Just be careful – but the average customer doesn’t need any new software, but the average VOIP business is already protecting themselves from hackers. If they didn’t (at least in the most minimalistic way) – they would be out of business already.

chris (profile) says:

voice is hard to parse, and deadly boring

if i wireshark a network, i can create huge logs of text from all of the packets i’ve sniffed. spies call this “collection” while computing types call this “logging”.

i can then use grep to search those logs for interesting stuff and pass the results to more human readable logs. spies call this “analysis” while computing types call this “parsing”. on computer networks, you are usually looking for lots of connections to a particular host, which indicates a server or a router, or all traffic to a known host, like a website or mail server.

the problem with voice is that while recording makes it possible to “log” every second of VOIP conversation, there are not many useful and usable tools for “parsing” audio recordings for useful information. humans read significantly faster than they talk and computers read significantly faster than humans, so listening to audio is probably the slowest method of parsing.

even in law enforcement wiretaps, someone has to listen to all the tapes in order to isolate the good stuff.

so, unless you are snooping a very small network (like a home or a small business) and you were already interested in a known host on said network (say a former employer or love interest), chances are it will be very tough to locate something interesting in a VOIP conversation.

also, it should be noted that while we all think our personal communications are wonderfully interesting, i would imagine that most people don’t. when i have had full access to whole email servers i have found other people’s mail to be mind-numbingly dull, i would imagine their phone calls to be doubly so.

Bah who needs one (user link) says:

This article and others are tagged with “hacked”. Another bunch are tagged with “hacking”. These sets seem to be disjoint, but seem to really belong as a single collection.

Either the system should be smart enough to consolidate tags with a shared root word by ignoring common suffixes and prefixes, including the -ed and -ing suffixes, or synonymous tags should be avoided in favor of standardizing on just one tag to use from each group of synonyms, a “normal form” of sorts. In this case I’d suggest retagging everything with “hached” under “hacking” and always using “hacking” in the future for articles that deal with hacks.

On a related note, retroactively tagging all the pre-2007 articles would be a good idea. Someone could work their way gradually backward tagging old articles. Simpler and nearly as effective would be to just take each tag used thus far and do a search of the site to find the older articles that should probably have the same tag, and add it to the ones where it does seem appropriate. Afterward, when a tag is used for the first time, the same procedure can be used to retroactively tag any relevant old articles with the newly-coined tag.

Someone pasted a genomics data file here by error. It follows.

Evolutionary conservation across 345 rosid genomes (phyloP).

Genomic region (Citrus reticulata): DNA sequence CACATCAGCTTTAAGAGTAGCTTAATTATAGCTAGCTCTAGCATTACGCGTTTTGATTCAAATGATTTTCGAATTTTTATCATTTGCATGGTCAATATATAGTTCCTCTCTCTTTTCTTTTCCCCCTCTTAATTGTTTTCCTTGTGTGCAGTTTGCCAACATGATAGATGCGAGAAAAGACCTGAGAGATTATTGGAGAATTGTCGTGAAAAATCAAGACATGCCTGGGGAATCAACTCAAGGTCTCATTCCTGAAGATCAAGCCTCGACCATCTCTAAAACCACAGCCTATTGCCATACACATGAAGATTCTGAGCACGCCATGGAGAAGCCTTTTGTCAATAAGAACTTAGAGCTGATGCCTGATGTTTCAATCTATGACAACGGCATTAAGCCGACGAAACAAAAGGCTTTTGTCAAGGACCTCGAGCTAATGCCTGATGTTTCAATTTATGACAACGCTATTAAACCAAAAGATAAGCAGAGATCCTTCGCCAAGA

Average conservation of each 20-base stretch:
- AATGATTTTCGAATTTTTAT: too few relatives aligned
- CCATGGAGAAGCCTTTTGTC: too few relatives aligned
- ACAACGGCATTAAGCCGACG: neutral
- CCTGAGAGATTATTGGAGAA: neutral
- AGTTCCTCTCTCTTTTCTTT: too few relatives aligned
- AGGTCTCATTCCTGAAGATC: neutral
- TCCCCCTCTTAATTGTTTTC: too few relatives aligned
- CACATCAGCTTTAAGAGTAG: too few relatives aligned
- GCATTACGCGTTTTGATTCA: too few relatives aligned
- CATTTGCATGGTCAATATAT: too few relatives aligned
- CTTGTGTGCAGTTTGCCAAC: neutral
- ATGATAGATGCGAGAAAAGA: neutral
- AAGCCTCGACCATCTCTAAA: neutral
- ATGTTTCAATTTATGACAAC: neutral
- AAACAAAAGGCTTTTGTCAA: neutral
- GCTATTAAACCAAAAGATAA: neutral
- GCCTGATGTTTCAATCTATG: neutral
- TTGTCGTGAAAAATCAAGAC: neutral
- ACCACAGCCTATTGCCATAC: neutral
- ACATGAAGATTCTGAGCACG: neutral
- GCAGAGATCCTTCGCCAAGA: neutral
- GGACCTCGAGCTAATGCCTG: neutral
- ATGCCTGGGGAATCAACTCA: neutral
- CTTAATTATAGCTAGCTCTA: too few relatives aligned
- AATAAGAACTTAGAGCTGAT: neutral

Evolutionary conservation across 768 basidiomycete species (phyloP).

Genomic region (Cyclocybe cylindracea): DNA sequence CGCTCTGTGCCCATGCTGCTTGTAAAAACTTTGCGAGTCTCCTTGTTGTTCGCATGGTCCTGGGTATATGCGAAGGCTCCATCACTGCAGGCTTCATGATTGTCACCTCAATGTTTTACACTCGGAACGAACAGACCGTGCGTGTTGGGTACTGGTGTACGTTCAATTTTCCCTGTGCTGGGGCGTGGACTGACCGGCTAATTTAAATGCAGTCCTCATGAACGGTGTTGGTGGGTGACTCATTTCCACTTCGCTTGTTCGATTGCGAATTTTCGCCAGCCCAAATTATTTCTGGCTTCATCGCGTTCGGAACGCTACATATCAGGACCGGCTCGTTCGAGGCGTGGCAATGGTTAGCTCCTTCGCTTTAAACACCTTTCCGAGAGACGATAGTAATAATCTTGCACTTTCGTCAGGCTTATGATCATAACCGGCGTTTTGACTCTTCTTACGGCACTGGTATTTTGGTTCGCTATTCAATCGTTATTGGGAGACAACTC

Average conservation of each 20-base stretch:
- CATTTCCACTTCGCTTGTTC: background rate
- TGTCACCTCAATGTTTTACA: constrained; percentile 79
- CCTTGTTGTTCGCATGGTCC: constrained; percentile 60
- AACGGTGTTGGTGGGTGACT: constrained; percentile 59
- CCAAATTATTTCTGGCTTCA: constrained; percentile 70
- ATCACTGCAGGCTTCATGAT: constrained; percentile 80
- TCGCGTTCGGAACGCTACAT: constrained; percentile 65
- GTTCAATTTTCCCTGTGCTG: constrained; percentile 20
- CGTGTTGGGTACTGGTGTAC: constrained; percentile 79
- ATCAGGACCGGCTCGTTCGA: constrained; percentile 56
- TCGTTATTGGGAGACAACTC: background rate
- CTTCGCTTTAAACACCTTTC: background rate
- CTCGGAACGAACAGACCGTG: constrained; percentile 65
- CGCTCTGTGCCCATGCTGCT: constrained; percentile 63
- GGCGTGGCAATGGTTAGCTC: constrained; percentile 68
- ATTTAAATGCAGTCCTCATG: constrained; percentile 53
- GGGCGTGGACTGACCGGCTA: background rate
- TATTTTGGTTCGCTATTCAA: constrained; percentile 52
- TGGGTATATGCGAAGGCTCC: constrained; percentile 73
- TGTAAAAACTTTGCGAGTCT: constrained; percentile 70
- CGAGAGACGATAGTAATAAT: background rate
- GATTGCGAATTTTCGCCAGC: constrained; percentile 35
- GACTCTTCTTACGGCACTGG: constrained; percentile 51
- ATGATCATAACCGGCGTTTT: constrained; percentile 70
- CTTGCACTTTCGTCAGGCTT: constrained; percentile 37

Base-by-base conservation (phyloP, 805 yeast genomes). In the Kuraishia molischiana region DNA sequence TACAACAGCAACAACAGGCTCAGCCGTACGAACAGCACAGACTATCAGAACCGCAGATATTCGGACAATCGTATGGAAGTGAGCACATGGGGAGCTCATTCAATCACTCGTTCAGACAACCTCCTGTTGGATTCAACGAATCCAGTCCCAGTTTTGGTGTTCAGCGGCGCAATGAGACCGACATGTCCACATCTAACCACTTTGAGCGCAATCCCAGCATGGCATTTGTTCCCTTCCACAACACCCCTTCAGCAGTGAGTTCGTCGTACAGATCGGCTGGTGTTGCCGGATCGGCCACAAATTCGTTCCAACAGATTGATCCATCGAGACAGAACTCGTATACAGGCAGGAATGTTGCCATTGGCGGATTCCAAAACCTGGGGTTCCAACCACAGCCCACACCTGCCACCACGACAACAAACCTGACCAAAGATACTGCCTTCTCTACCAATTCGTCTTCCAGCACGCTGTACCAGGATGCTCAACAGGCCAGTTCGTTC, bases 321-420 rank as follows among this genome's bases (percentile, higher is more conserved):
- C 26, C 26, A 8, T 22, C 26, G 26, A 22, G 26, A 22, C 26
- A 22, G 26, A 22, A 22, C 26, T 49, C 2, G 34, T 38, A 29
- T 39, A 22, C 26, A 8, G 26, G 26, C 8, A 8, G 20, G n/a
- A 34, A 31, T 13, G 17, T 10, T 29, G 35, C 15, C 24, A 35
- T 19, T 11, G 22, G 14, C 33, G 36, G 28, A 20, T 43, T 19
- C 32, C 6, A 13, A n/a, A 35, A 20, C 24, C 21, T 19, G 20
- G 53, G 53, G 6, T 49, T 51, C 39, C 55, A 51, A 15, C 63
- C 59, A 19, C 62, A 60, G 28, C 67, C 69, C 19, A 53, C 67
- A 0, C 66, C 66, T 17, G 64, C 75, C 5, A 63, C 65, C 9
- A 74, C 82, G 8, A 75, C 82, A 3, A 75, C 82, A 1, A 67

Anonymous Coward says:

Lets see the many ways that VoIP has already been “hacked”

Caller ID. Already happened. Someone called 911 using someone elses phone number and reported they were being held hostage in New Brunswick, NJ. Police surrounded the house for 6 hours in their “standoff” until someone stuck their head out of the house wondering what the hell was going on. Later it was determined it was a “prank” (actually pretty funny)

People have received calls from political operatives slandering a candidate and the caller ID shows it came from a politician (that one is pretty funny too)

A Florida VoIP provider hacks into IDT’s customer networks and routes his customers calls through their phone network, thus providing his customers calls for free (although he received the money from his customers) Over 10 million minutes of conversations were done this way.

Hacking into VoIP really isn’t all that hard because the providers did not secure it. Hacking VoIP is easier than hacking POTS because now you don’t need direct access and you don’t need to buy an expensive PBX. Software tools are all you need.

Tack Furlo (user link) says:

Hello? Anybody Home?

Over a year ago, Cain & Abel, a very popular hacking tool for windows, added a VoIP sniffer (or more correctly, a TCP/UDP audio stream sniffer that can determine if the audio is using one of the 5 or 6 major codecs used for voip) that allows any hacker with 2 cents of common sense to capture, decode, and listen to any VoIP calls going through the router they’re connected to. I’m not sure what you mean by “cracked” but if you mean anyone with an old cheap windows laptop, wifi, and a free and very well known program can listen in, a.k.a. wiretap your calls from anywhere within wifi range, then yeah, it’s be cracked almost since the day it was created.

For those who’d like to have a look at it, check out http://www.odit.it/cain.html where you can download Cain & Abel and, if you spend 30 minutes to at most 2 hours (even for the dumbest of fools) you too can sniff a VoIP phone call. Works with skype too, I think.